“Subsidies can also be granted for smaller works of up to 5,000 pesos, or up to 10,000 if they are more complex, without having to apply for a building permit. The financing of such grants is based on the tax collected on the sale of construction materials in the various provinces, and is granted for the construction, repair or maintenance of up to 25 square metres, that is, for the basic housing unit comprising a bedroom, a bathroom and a kitchen."

Miguel Limia David: “The subsidy has nothing to do with bank credits, so it doesn’t have to be repaid. So every application will be evaluated in a comprehensive manner in relation to the socio-economic situation of the family, its incomes, expenses and employment, among other factors; and in accordance with the priorities we’ve established, financing for the works will be granted. This must be audited, supervised and properly administered by the beneficiary.

Ricardo Ronquillo, deputy director, Juventud Rebelde: "How can it be ensured that the decision to grant subsidies does not lead to favouritism in some cases?"

Raquel Rodríguez: “Favouritism cannot occur because there will be a commission charged with supervision and investigation of both the granting and the use of subsidies as part of the auditing carried out by the Municipal Administration Council, which will be given new powers. It will be tasked with evaluating the real needs of people, their economic situation, approval or rejection of the subsidy application and checking up on how the subsidy is spent.

“The Municipal Administration Council must report twice a year to the Municipal Assembly of People’s Power regarding compliance with the process.”

Margarita Barrios, Juventud Rebelde: "In terms of the current prices for construction materials, wouldn’t it be better to sell them at closer to their cost of production to make them affordable for more people?"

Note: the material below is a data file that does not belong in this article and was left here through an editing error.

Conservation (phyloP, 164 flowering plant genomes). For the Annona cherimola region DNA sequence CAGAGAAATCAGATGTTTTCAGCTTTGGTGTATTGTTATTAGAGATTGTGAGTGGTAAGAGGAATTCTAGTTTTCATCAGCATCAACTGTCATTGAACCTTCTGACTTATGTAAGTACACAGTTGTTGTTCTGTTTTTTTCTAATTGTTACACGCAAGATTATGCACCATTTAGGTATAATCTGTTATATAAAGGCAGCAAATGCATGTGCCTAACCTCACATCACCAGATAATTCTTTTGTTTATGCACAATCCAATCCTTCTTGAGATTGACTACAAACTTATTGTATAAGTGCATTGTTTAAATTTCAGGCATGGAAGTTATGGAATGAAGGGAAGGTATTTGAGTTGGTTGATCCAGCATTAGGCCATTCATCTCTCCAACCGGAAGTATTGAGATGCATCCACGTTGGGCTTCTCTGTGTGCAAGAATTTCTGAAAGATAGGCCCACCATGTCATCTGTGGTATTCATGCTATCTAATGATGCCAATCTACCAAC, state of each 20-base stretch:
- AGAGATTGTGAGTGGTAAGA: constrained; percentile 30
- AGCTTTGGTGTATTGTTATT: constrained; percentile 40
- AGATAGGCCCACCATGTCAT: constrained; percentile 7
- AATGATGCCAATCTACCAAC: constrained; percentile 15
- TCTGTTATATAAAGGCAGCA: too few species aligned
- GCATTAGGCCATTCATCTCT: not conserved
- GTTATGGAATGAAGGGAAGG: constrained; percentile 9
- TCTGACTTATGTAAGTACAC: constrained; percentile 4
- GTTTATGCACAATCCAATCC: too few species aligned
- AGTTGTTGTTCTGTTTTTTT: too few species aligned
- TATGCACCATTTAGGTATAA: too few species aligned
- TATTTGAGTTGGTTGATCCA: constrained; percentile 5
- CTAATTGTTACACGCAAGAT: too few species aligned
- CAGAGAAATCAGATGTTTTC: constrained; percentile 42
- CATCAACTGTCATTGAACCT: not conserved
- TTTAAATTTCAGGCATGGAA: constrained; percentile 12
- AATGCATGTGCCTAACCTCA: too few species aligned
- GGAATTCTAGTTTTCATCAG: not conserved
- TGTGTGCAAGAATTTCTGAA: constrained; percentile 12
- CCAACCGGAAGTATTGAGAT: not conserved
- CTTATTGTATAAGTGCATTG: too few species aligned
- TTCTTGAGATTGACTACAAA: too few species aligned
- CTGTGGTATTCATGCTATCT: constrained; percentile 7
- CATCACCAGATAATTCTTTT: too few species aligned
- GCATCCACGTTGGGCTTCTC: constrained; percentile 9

Bárbara Acosta Machín, deputy minister, Domestic Trade: “The current prices of the materials on sale in the stores are based on production costs. These prices are the same for all buyers (free sales, bank credits and subsidies). To the extent that production by local industry increases, there will be greater supply and costs will come down, as will retail prices.”

Alberto Loreydi, Radio Rebelde: "It has been explained that the priority cases for the granting of subsidies will be those whose housing was affected by natural disasters and those who are most needy. In terms of the latter, who are we talking about?"

Yusimí Campos Suárez, director of Social Security, Ministry of Labour and Social Security: “This refers to someone who requires the assistance of the state in order to carry out this type of work due to physical incapacitation, old age or something else that prevents them from working.

“The granting of the subsidy has an order of priority, which includes families affected by natural disasters such as cyclones, flooding and fire, among others; families who have suffered the partial or total loss of their homes; and critical social cases, such as the incapacitated and all those individuals who have complicated socio-economic circumstances.”

She explained that the commission that has been set up, together with the municipal branch of the Ministry of Labour and Social Security, will assess each family that applies – their financial situation, incomes, as well as their social circumstances – so that they have a comprehensive sense of the realities of life of every household that applies for the subsidy.

“To these we must also add those who suffer illnesses and those who are aging, factors which prevent them from being able to cover their living costs and maintain their home in a habitable condition.

“In this regard, priority will be given to the 3,214 total collapses and the 10,179 partial collapses of homes as a consequence of meteorological phenomena in provinces such as Pinar del Rio, Artemisa, Camaguey and Holguin, according to National Housing Institute statistics.”